Researchers at the University of Waterloo are developing a DNA-based vaccine that can be delivered through a nasal spray. The vaccine will work by using engineered bacteriophage, a process that will allow the vaccine to stimulate an immune response in the nasal cavity and target tissues in the lower respiratory tract.
“When complete, our DNA-based vaccine will be administered non-invasively as a nasal spray that delivers nanomedicine engineered to immunize and decrease COVID-19 infections,” explains Roderick Slavcev, a professor in the School of Pharmacy who specializes in designing vaccines, pharmaceuticals and gene-therapy treatments. “This research combines the expertise of many and leverages existing technology developed by my team, which we’re reconfiguring for a COVID-19 application.”
When completed, the researchers aim to have the DNA-based vaccine enter cells in targeted tissues and cause them to produce a virus-like particle (VLP) that will stimulate an immune response in people.
The VLP will look similar to the structure of SARS-CoV-2 (the virus which causes COVID-19), but is harmless. This similarity will activate the body’s natural immune response to protect against viral infections comparable to the VLP, including SARS-CoV-2. It will also bind to receptors that SARS-CoV-2 would bind to, limiting the possible sites for transmission. By causing these changes in the body, the vaccine will build immunity against COVID-19 and decrease the severity of infections in progress – serving as both a therapeutic and a vaccine.
Every detail of the vaccine, from ensuring the bacteriophage target specific cells in the respiratory tract to creating a minimal VLP to impersonate SARS-CoV-2, is specifically engineered by the researchers and requires testing.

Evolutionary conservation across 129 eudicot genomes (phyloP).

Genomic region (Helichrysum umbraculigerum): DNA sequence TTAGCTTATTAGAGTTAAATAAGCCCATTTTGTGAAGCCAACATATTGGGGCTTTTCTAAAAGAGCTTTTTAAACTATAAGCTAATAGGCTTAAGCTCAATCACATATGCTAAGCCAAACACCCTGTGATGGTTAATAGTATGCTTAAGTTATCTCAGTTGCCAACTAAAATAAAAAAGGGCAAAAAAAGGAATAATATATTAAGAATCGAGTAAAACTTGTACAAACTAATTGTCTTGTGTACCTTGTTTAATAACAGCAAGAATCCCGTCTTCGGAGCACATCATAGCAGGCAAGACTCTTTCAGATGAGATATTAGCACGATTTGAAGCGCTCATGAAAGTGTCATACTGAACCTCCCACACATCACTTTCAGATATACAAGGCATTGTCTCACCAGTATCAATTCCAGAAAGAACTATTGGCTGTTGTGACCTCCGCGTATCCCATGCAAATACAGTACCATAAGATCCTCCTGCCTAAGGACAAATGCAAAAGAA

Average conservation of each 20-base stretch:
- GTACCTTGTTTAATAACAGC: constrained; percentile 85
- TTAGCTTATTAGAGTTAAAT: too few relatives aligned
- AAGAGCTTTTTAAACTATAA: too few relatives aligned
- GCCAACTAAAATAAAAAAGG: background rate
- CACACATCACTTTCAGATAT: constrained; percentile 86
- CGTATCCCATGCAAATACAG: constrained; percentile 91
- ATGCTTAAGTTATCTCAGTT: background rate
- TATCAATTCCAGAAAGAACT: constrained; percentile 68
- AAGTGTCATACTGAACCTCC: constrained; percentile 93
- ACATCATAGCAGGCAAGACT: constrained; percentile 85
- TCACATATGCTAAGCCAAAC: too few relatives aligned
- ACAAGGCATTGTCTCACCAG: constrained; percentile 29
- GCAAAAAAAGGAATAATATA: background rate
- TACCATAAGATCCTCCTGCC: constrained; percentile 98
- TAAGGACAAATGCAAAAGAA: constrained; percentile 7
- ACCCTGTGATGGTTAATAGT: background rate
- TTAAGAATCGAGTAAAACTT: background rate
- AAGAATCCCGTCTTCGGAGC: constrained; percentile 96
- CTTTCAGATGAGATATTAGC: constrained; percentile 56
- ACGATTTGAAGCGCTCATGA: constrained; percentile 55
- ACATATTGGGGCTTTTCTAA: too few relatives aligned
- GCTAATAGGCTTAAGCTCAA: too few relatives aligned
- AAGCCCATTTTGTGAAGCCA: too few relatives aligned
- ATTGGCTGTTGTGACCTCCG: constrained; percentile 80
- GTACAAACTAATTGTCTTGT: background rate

To achieve the design of such a complex project, Slavcev is teaming up with Emmanuel Ho, another professor at the School of Pharmacy, and Marc Aucoin, professor of chemical engineering. Ho’s team is designing the nanomedication that will be delivered by the nasal spray, which is currently being tested. Aucoin’s lab is constructing and purifying the VLP and boosting immunity following the initial administration of the therapeutic vaccine.
“It is the collaborative effort of our talented teams that makes this multidisciplinary project so feasible and necessarily efficient as a potential universal vaccine solution against SARS-CoV infections,” says Slavcev. “To practice science with such urgency alongside such talented colleagues and their students is not only immensely educational, it is extremely rewarding.”
Slavcev’s team has completed design of the bacteriophage delivery system and is currently modifying this system to apply to COVID-19. Additional design of components and further testing will take place later this year. Components of the research are supported by a grant from the Natural Sciences and Engineering Research Council of Canada.
Read the original article on University of Waterloo.